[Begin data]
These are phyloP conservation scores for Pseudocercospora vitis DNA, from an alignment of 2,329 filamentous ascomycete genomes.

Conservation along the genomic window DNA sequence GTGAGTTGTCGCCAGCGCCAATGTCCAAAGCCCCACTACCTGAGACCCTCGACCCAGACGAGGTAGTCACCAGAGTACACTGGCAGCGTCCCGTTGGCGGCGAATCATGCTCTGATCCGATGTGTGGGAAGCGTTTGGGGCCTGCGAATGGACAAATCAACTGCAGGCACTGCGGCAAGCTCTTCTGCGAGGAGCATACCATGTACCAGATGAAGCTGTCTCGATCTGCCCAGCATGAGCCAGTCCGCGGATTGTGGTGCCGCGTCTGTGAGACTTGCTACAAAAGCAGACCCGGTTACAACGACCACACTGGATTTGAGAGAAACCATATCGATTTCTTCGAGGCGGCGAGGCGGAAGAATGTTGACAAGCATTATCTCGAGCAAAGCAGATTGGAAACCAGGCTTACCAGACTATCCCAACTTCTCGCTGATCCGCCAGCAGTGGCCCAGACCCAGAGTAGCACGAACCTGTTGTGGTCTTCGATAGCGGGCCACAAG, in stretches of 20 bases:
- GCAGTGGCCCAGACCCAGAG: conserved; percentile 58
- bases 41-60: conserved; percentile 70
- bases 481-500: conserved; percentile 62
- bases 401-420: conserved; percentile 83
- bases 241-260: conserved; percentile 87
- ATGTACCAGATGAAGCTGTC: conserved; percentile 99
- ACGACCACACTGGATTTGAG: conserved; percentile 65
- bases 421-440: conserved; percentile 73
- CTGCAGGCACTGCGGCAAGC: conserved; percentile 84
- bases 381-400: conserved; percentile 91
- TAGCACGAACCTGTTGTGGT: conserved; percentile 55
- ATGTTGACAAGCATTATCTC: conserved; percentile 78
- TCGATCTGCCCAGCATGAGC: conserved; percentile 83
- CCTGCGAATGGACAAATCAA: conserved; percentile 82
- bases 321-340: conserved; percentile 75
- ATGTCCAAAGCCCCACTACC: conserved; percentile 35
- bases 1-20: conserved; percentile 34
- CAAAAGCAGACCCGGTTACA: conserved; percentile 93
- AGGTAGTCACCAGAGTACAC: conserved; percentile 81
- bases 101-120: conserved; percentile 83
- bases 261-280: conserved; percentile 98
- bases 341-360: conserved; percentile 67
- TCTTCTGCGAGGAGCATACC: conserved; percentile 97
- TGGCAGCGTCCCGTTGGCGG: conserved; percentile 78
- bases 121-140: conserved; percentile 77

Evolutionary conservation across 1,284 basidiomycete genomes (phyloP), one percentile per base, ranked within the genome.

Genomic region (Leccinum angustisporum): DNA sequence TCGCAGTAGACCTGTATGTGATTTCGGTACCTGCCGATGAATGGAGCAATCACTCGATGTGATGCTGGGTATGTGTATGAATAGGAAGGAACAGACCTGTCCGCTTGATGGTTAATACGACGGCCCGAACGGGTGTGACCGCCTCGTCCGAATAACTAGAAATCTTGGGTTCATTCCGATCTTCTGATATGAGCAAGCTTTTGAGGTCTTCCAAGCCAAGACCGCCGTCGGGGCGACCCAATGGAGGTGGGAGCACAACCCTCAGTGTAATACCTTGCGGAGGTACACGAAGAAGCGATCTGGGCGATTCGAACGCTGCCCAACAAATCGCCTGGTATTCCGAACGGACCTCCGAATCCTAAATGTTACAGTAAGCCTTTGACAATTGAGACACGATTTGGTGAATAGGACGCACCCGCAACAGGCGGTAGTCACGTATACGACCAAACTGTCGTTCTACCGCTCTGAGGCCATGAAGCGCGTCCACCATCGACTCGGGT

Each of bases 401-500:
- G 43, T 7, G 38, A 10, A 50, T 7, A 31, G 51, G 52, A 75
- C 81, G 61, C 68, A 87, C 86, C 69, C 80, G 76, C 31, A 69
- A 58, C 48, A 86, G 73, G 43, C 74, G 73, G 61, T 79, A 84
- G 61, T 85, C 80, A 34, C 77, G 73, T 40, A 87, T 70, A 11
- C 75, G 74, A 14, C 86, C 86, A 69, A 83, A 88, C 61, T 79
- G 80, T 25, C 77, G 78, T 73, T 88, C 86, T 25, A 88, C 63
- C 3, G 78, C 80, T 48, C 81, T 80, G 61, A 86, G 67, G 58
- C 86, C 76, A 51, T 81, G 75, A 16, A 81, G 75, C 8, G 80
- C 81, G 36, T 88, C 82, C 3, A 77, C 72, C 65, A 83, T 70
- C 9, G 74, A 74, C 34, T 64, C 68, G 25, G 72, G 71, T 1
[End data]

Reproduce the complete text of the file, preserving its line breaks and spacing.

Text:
These are phyloP conservation scores for Pseudocercospora vitis DNA, from an alignment of 2,329 filamentous ascomycete genomes.

Conservation along the genomic window DNA sequence GTGAGTTGTCGCCAGCGCCAATGTCCAAAGCCCCACTACCTGAGACCCTCGACCCAGACGAGGTAGTCACCAGAGTACACTGGCAGCGTCCCGTTGGCGGCGAATCATGCTCTGATCCGATGTGTGGGAAGCGTTTGGGGCCTGCGAATGGACAAATCAACTGCAGGCACTGCGGCAAGCTCTTCTGCGAGGAGCATACCATGTACCAGATGAAGCTGTCTCGATCTGCCCAGCATGAGCCAGTCCGCGGATTGTGGTGCCGCGTCTGTGAGACTTGCTACAAAAGCAGACCCGGTTACAACGACCACACTGGATTTGAGAGAAACCATATCGATTTCTTCGAGGCGGCGAGGCGGAAGAATGTTGACAAGCATTATCTCGAGCAAAGCAGATTGGAAACCAGGCTTACCAGACTATCCCAACTTCTCGCTGATCCGCCAGCAGTGGCCCAGACCCAGAGTAGCACGAACCTGTTGTGGTCTTCGATAGCGGGCCACAAG, in stretches of 20 bases:
- GCAGTGGCCCAGACCCAGAG: conserved; percentile 58
- bases 41-60: conserved; percentile 70
- bases 481-500: conserved; percentile 62
- bases 401-420: conserved; percentile 83
- bases 241-260: conserved; percentile 87
- ATGTACCAGATGAAGCTGTC: conserved; percentile 99
- ACGACCACACTGGATTTGAG: conserved; percentile 65
- bases 421-440: conserved; percentile 73
- CTGCAGGCACTGCGGCAAGC: conserved; percentile 84
- bases 381-400: conserved; percentile 91
- TAGCACGAACCTGTTGTGGT: conserved; percentile 55
- ATGTTGACAAGCATTATCTC: conserved; percentile 78
- TCGATCTGCCCAGCATGAGC: conserved; percentile 83
- CCTGCGAATGGACAAATCAA: conserved; percentile 82
- bases 321-340: conserved; percentile 75
- ATGTCCAAAGCCCCACTACC: conserved; percentile 35
- bases 1-20: conserved; percentile 34
- CAAAAGCAGACCCGGTTACA: conserved; percentile 93
- AGGTAGTCACCAGAGTACAC: conserved; percentile 81
- bases 101-120: conserved; percentile 83
- bases 261-280: conserved; percentile 98
- bases 341-360: conserved; percentile 67
- TCTTCTGCGAGGAGCATACC: conserved; percentile 97
- TGGCAGCGTCCCGTTGGCGG: conserved; percentile 78
- bases 121-140: conserved; percentile 77

Evolutionary conservation across 1,284 basidiomycete genomes (phyloP), one percentile per base, ranked within the genome.

Genomic region (Leccinum angustisporum): DNA sequence TCGCAGTAGACCTGTATGTGATTTCGGTACCTGCCGATGAATGGAGCAATCACTCGATGTGATGCTGGGTATGTGTATGAATAGGAAGGAACAGACCTGTCCGCTTGATGGTTAATACGACGGCCCGAACGGGTGTGACCGCCTCGTCCGAATAACTAGAAATCTTGGGTTCATTCCGATCTTCTGATATGAGCAAGCTTTTGAGGTCTTCCAAGCCAAGACCGCCGTCGGGGCGACCCAATGGAGGTGGGAGCACAACCCTCAGTGTAATACCTTGCGGAGGTACACGAAGAAGCGATCTGGGCGATTCGAACGCTGCCCAACAAATCGCCTGGTATTCCGAACGGACCTCCGAATCCTAAATGTTACAGTAAGCCTTTGACAATTGAGACACGATTTGGTGAATAGGACGCACCCGCAACAGGCGGTAGTCACGTATACGACCAAACTGTCGTTCTACCGCTCTGAGGCCATGAAGCGCGTCCACCATCGACTCGGGT

Each of bases 401-500:
- G 43, T 7, G 38, A 10, A 50, T 7, A 31, G 51, G 52, A 75
- C 81, G 61, C 68, A 87, C 86, C 69, C 80, G 76, C 31, A 69
- A 58, C 48, A 86, G 73, G 43, C 74, G 73, G 61, T 79, A 84
- G 61, T 85, C 80, A 34, C 77, G 73, T 40, A 87, T 70, A 11
- C 75, G 74, A 14, C 86, C 86, A 69, A 83, A 88, C 61, T 79
- G 80, T 25, C 77, G 78, T 73, T 88, C 86, T 25, A 88, C 63
- C 3, G 78, C 80, T 48, C 81, T 80, G 61, A 86, G 67, G 58
- C 86, C 76, A 51, T 81, G 75, A 16, A 81, G 75, C 8, G 80
- C 81, G 36, T 88, C 82, C 3, A 77, C 72, C 65, A 83, T 70
- C 9, G 74, A 74, C 34, T 64, C 68, G 25, G 72, G 71, T 1